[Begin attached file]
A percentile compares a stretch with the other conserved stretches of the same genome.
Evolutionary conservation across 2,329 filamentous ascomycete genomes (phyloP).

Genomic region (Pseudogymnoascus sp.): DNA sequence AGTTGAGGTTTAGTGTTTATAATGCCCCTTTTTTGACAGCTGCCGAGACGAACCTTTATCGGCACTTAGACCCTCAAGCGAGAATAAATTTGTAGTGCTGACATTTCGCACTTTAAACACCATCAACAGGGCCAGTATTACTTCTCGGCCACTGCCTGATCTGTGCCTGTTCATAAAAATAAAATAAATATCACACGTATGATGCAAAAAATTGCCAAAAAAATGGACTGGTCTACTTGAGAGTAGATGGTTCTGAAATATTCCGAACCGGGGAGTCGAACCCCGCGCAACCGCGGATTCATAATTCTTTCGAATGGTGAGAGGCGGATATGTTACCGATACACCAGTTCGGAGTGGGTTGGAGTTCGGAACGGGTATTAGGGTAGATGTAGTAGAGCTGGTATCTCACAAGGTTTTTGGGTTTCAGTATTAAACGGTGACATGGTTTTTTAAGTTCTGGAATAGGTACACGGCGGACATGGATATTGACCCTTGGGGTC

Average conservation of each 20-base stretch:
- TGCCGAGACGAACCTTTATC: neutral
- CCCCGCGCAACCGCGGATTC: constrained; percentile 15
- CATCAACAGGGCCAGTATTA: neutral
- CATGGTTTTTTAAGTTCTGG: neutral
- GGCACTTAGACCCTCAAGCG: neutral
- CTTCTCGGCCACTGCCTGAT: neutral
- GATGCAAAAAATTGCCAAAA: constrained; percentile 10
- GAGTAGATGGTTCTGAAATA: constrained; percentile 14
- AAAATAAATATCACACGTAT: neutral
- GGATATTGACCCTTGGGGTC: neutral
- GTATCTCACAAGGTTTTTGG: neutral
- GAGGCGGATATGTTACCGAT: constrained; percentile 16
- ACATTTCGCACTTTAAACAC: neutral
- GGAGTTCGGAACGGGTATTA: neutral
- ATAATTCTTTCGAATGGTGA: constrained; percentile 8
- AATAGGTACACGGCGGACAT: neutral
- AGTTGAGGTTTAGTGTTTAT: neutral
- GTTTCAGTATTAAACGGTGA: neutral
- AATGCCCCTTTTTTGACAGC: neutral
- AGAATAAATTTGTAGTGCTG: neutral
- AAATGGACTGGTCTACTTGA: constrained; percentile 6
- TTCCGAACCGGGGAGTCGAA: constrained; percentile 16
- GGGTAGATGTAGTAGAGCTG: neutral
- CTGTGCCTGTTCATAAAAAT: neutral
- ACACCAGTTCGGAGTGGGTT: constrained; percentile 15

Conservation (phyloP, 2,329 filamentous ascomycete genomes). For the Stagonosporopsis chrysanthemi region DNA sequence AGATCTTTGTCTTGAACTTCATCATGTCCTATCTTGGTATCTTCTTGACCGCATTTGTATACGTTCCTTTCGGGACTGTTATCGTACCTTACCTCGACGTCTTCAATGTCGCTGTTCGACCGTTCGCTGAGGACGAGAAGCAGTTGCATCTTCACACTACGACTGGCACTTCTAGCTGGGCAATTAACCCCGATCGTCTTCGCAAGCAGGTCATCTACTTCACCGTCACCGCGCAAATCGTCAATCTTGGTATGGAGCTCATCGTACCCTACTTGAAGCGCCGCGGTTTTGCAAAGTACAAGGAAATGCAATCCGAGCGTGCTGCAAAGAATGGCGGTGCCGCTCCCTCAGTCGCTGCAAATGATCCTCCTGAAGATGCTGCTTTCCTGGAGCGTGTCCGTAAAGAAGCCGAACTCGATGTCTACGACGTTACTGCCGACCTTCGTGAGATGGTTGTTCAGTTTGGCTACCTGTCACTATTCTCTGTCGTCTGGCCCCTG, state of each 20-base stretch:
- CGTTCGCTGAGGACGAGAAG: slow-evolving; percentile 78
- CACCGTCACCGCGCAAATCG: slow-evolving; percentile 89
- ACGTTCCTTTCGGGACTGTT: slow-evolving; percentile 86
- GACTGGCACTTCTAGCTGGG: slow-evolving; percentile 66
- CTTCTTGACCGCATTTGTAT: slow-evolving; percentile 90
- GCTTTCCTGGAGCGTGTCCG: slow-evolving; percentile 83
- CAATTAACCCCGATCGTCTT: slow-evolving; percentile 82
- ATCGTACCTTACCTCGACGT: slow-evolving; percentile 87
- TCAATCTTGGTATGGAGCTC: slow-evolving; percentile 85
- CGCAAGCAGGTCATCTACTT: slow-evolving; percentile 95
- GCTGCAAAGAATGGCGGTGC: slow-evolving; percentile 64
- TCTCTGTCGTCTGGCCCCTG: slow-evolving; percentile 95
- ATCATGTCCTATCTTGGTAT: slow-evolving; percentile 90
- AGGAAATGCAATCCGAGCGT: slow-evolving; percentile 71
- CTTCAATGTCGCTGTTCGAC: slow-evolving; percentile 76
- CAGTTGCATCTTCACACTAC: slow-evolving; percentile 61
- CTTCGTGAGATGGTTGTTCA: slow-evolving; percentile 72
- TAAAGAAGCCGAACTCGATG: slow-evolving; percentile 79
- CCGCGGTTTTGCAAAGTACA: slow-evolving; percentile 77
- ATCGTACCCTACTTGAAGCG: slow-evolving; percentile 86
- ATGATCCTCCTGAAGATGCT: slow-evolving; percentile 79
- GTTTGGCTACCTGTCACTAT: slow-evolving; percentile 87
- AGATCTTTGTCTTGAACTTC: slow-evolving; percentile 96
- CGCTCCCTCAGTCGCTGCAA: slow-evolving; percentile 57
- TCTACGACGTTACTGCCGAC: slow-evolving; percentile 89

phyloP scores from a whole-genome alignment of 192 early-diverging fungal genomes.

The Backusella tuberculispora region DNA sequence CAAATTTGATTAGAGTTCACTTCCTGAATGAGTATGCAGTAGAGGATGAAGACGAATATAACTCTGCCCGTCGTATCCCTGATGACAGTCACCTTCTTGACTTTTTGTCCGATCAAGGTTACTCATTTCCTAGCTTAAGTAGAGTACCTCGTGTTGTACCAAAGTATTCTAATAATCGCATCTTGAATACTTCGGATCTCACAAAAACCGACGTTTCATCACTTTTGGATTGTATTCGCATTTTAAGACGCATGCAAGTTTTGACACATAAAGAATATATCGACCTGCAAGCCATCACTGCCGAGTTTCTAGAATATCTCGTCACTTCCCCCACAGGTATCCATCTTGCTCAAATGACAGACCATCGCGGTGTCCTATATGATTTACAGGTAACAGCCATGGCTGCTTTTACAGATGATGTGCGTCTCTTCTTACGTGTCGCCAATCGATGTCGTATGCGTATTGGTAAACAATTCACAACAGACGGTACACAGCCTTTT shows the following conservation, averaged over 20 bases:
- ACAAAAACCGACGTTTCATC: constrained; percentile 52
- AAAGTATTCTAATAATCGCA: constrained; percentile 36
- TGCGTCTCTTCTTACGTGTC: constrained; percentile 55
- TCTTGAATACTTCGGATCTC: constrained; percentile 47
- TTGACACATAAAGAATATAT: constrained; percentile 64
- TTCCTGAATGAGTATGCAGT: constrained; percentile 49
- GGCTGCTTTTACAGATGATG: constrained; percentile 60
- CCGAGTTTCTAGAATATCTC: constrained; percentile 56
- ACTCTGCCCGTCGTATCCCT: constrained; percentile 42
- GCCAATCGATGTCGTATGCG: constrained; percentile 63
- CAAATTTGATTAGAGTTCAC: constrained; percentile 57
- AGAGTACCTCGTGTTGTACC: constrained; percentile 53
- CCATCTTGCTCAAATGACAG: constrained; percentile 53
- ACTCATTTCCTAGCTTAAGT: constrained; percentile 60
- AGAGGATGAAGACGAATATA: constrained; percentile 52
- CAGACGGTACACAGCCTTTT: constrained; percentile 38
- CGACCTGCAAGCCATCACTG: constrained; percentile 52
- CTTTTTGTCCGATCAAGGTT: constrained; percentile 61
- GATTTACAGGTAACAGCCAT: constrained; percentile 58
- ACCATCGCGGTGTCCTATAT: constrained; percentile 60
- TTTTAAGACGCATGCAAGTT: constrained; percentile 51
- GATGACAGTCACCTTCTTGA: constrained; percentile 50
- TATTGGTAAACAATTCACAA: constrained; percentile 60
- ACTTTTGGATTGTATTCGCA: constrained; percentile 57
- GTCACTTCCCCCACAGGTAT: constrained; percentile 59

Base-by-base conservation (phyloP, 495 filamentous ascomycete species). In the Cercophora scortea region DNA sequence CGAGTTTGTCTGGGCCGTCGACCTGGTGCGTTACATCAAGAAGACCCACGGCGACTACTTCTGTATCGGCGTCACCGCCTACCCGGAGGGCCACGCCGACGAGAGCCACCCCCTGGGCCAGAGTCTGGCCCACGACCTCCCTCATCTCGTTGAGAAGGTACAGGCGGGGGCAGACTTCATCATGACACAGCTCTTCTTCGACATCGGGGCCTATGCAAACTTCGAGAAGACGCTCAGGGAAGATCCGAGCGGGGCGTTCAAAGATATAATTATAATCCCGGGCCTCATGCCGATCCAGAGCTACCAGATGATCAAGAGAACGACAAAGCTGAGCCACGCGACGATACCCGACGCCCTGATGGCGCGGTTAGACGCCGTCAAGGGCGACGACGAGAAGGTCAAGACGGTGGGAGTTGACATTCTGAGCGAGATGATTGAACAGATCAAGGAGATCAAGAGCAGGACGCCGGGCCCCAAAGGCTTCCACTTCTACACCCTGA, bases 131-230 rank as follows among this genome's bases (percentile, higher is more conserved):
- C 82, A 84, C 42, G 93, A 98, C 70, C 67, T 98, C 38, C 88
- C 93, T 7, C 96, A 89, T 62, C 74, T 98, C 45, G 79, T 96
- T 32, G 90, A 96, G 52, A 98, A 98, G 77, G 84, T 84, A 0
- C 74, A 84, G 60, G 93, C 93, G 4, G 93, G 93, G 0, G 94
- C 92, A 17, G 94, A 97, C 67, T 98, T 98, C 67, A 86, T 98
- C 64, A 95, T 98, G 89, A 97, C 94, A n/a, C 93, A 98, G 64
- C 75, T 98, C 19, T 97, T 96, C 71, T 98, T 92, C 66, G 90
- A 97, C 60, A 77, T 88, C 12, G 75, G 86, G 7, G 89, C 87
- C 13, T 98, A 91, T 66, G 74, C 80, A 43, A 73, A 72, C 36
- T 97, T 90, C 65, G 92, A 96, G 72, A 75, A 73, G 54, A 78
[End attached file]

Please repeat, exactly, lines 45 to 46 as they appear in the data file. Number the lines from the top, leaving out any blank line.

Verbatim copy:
- CTTCAATGTCGCTGTTCGAC: slow-evolving; percentile 76
- CAGTTGCATCTTCACACTAC: slow-evolving; percentile 61